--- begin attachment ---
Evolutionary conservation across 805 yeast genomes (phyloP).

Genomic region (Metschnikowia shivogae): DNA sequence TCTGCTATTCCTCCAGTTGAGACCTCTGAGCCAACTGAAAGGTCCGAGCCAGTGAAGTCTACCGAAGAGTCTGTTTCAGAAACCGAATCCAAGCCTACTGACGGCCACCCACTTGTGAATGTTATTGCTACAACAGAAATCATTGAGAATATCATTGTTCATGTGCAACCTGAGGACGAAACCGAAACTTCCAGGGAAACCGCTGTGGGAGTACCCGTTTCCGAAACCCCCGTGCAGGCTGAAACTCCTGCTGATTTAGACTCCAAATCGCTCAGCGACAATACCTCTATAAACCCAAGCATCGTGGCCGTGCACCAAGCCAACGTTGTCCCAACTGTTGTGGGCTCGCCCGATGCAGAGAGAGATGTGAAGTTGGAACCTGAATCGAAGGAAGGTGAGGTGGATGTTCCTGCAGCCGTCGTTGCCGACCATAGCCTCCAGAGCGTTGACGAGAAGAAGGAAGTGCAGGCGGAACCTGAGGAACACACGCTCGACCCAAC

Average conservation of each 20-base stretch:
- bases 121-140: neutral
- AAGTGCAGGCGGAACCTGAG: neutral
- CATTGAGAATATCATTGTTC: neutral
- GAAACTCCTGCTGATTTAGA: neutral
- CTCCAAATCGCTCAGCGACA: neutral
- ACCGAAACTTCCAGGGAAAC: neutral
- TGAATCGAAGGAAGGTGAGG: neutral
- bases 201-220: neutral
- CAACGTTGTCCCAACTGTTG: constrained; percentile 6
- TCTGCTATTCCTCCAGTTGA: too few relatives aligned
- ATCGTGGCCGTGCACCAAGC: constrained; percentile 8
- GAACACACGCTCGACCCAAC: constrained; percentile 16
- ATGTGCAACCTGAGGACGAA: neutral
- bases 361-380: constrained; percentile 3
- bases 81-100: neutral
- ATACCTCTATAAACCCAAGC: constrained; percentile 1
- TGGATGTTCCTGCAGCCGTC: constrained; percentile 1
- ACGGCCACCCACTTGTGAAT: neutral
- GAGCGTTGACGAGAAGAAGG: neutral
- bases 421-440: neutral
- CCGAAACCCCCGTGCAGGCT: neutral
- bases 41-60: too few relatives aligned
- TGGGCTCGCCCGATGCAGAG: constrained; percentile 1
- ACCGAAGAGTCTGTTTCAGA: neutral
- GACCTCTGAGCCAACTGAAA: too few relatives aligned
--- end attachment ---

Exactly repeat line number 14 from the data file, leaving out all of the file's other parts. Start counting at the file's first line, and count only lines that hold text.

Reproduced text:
- ATCGTGGCCGTGCACCAAGC: constrained; percentile 8